US & World

'Burn pits' pose possible health risk for troops — and challenge for scientists

An An open-air burn pit at Forward Operating Base Salerno, a U.S. military base in southern Afghanistan.
An An open-air burn pit at Forward Operating Base Salerno, a U.S. military base in southern Afghanistan.
Special IG for Afghanistan Reconstruction

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U.S. troops in Iraq and Afghanistan burned all kinds of waste — tons of it every day at some bases. Plastic and foam dinnerware from chow halls. Batteries. Paint. Tires. You name it.

For service members working and living nearby, it was hard to avoid burning the smoke.

"The smell was constant. You could smell it everywhere you went," said Cindy Aman , who was a military police officer on several bases in the Middle East.

Aman , 38, now lives in Delaware. After leaving the service, she joined a civilian police force and ran five or six miles a day to stay fit. But she started having trouble breathing.

"I got to the point where I definitely wasn't running anywhere close to that, and then I couldn't even walk up a flight of stairs without being short of breath," she said.

Aman had to quit her job. Doctors were puzzled, but eventually, after she demanded a painful lung biopsy, she was diagnosed with something called constrictive bronchiolitis . Some researchers say the rare lung disease is unusually common among troops who were deployed to Iraq and Afghanistan.

Aman suspects burn pit smoke is the main cause of her condition, combined with other pollutants she was exposed to in the Middle East, such as dust from the frequent sand storms.

"That particulate matter over there so much finer than anywhere else in the world, so when you're inhaling that our bodies are aren't used to it and can't expel it like normal," Aman said. "So I think it was a combination of everything."

Legislation in the U.S. Senate calls on the Department of Veterans Afffairs to start a center to address the possible effects of exposure to burn pits and other environmental hazards in Afghanistan and Iraq.

Researchers have already begun studying the issue, but they have a lot to untangle.

Different bases burned different things. Many troops, including Aman , served in several places. And troops with different jobs would have been exposed to different toxins.

Marine Lance Cpl. Richard Carmichael disposes of trash in a burn pit in Afghanistan in this 2013 photo.
Marine Lance Cpl. Richard Carmichael disposes of trash in a burn pit in Afghanistan in this 2013 photo.
Sgt. Anthony L. Ortiz/U.S. Marine Corps

What's more, the so-called "moondust "  in parts of southern Afghanistan -- the powdery sand that coats everything — was different from the airborne grit in southern Iraq, or the smog, dust and fecal matter from open sewers in Kabul.

The Senate bill — co-sponsored by North Carolina Republican Thom Tillis and Minnesota Democrat Amy Klobuchar — says the proposed center should have ties to an emerging scientific field called medical geology.

"Medical geology is a branch of geology that helps understand impacts of the earth and earth materials like dust, soils and rocks on human health," explained  Geoff Plumlee , a research geochemist and Associate Director of Environmental Health for the U.S. Geological Survey.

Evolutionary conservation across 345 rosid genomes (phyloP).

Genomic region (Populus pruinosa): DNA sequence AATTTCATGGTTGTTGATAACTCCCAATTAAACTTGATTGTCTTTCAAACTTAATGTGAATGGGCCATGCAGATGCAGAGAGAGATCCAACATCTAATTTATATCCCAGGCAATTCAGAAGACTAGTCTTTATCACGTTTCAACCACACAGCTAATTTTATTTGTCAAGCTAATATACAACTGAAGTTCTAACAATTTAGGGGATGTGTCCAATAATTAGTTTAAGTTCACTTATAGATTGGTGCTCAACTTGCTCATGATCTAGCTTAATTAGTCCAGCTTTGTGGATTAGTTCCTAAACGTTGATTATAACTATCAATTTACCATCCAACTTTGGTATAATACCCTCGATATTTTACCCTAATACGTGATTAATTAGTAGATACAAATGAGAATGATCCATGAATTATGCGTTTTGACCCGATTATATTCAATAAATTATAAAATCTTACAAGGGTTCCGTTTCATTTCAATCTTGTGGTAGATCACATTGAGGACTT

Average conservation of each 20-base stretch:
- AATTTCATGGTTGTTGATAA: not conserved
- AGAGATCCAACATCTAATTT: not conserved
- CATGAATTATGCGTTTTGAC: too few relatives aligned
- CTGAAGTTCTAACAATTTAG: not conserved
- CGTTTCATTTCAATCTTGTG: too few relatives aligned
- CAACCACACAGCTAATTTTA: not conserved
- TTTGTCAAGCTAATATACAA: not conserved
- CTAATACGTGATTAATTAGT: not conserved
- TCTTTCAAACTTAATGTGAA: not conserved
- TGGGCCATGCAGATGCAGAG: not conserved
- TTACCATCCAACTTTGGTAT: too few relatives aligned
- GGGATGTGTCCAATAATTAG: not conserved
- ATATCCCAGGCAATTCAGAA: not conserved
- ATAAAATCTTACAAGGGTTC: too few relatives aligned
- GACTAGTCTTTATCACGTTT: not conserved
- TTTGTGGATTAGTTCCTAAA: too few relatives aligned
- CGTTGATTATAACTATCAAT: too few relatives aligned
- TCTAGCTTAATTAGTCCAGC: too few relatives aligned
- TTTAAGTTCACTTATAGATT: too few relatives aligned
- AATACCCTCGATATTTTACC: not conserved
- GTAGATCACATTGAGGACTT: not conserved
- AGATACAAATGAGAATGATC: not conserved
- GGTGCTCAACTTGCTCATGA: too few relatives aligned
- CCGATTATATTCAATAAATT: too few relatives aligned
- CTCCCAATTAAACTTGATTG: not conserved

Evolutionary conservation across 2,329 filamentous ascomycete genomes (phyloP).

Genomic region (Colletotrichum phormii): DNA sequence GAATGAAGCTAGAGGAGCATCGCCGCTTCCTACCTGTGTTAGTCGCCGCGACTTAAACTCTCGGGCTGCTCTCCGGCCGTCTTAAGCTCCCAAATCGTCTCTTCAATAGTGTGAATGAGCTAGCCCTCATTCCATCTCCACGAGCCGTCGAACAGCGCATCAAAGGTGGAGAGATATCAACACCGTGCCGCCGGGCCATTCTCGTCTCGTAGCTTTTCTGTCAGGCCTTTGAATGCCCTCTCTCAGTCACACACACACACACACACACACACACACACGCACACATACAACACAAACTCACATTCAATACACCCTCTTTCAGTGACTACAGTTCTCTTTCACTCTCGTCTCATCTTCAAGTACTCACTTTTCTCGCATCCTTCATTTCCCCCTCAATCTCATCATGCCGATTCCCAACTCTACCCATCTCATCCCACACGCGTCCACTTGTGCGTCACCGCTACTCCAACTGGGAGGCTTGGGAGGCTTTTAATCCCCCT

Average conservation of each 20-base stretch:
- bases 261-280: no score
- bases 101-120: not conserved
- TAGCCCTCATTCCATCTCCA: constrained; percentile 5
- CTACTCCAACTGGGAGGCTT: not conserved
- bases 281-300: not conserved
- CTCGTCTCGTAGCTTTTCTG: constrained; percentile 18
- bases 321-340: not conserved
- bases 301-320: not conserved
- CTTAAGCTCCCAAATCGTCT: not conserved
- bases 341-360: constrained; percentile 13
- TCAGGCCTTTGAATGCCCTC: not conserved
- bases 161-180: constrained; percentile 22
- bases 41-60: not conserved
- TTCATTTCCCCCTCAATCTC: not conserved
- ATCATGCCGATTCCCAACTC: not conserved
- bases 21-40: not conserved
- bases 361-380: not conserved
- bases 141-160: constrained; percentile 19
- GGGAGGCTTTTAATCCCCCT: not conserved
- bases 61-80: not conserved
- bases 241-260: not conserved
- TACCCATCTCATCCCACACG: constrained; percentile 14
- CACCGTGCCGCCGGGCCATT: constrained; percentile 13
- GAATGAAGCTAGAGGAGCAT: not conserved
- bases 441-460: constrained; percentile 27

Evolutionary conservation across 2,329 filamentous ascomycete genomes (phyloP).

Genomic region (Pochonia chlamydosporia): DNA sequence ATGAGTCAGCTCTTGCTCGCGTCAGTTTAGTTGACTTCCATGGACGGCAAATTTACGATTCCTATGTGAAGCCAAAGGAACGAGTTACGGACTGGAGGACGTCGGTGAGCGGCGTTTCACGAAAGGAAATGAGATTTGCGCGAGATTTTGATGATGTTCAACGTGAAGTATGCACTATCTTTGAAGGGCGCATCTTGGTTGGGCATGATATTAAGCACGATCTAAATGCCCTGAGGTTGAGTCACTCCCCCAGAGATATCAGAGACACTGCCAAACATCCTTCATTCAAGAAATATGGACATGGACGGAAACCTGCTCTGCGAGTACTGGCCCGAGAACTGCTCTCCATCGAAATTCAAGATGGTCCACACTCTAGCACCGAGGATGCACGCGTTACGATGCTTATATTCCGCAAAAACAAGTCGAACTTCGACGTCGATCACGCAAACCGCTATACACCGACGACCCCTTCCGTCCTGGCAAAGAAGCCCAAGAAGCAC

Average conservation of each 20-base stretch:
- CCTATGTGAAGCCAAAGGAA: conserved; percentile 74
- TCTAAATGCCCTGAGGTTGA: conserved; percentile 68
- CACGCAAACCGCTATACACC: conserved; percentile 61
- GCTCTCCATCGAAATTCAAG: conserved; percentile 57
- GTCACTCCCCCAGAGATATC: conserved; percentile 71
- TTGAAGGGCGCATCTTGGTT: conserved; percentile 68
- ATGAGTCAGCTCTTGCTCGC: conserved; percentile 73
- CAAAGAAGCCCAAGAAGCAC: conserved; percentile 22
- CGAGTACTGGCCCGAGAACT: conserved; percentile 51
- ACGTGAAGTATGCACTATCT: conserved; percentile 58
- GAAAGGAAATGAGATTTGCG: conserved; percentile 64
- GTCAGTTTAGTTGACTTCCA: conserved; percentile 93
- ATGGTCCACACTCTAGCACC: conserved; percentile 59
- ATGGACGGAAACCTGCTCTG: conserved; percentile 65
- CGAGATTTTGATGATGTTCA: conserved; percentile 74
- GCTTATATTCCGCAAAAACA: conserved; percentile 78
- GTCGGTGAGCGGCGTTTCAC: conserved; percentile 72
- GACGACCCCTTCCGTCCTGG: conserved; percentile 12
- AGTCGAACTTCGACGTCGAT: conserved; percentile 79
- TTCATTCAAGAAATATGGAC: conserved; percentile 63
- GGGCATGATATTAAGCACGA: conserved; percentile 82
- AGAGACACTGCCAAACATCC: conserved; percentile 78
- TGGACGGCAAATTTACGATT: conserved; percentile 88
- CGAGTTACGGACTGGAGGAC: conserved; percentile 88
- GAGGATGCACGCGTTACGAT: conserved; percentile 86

Plumlee is among a small number of geologists who work on medical issues. They have increasingly been called in to help doctors and public health experts untangle complex issues involving like drifting volcanic and wildfire ash, naturally-occurring poisons in water and mine waste, and microbes in soil that cause disease.

Plumlee and other geologists at the geological survey have been helping researchers at National Jewish Health in Denver study tissue from lung biopsies like the one Aman got.

"A pathologist will take a look at a slice of that tissue, then we'll get a slice," Plumlee said. "We can identify what the different minerals that are present within the tissue are."

They can tell whether it’s a desert dust, or, say, an occupational exposure, like steel particles from welding.

The researchers at the Denver hospital are writing up the results of the study now. And they're planning more research, like finding a way to diagnose deployment-related lung problems without painful biopsies.

"The primary goal among our membership is they simply would want to be treated," said Tom Porter, the legislative director for the Iraq and Afghanistan Veterans of America.

"We've got a recent member survey where seventy-four percent of those respondents report that they were exposed to burn pits and other substances in the air, and sixty percent of those say that they've got symptoms as a result."

Porter himself says his two years serving in Kabul and in the Middle East gave him asthma.

"I first noticed it in Afghanistan," Porter said. "I was there for a year, and shortly after I arrived I had severe reactions to in my lungs to the pollution in the air."

Porter's organization was one of the backers of a federal law passed two years ago that directed the VA to create a registry of veterans who believe they were exposed to smoke from the pits. Nearly 75,000 have signed up, but Porter says it’s crucial that more add their names to the list.

This story was produced by the American Homefront Project — a collaboration of North Carolina Public Radio-WUNC, Southern California Public Radio, KUOW-Seattle, and WUSF-Tampa.